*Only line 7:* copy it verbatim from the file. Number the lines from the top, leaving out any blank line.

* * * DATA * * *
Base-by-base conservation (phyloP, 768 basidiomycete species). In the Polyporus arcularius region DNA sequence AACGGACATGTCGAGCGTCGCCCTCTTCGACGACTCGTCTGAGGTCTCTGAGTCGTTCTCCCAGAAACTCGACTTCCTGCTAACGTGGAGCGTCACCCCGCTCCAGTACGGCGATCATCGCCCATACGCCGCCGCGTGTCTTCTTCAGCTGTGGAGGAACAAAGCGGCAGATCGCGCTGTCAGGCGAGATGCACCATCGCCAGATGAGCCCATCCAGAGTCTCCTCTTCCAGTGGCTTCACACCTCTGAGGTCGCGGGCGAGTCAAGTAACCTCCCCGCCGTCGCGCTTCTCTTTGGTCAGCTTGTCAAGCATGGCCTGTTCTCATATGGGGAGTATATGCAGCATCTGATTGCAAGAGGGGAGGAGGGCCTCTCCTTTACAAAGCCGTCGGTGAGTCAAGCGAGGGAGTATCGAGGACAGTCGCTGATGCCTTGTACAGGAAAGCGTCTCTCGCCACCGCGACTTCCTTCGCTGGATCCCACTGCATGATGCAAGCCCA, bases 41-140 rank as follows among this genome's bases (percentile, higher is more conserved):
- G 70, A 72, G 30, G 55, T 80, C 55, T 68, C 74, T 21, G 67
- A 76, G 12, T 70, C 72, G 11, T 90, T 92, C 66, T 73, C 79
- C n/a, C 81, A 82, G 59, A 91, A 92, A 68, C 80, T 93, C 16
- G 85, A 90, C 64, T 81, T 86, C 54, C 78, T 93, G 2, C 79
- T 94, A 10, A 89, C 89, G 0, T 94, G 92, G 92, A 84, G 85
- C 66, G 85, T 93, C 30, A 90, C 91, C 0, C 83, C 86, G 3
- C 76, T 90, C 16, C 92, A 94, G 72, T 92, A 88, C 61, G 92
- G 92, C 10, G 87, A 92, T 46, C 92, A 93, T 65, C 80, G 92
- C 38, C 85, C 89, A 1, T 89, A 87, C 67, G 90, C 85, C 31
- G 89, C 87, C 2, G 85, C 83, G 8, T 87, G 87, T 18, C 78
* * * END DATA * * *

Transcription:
- C 66, G 85, T 93, C 30, A 90, C 91, C 0, C 83, C 86, G 3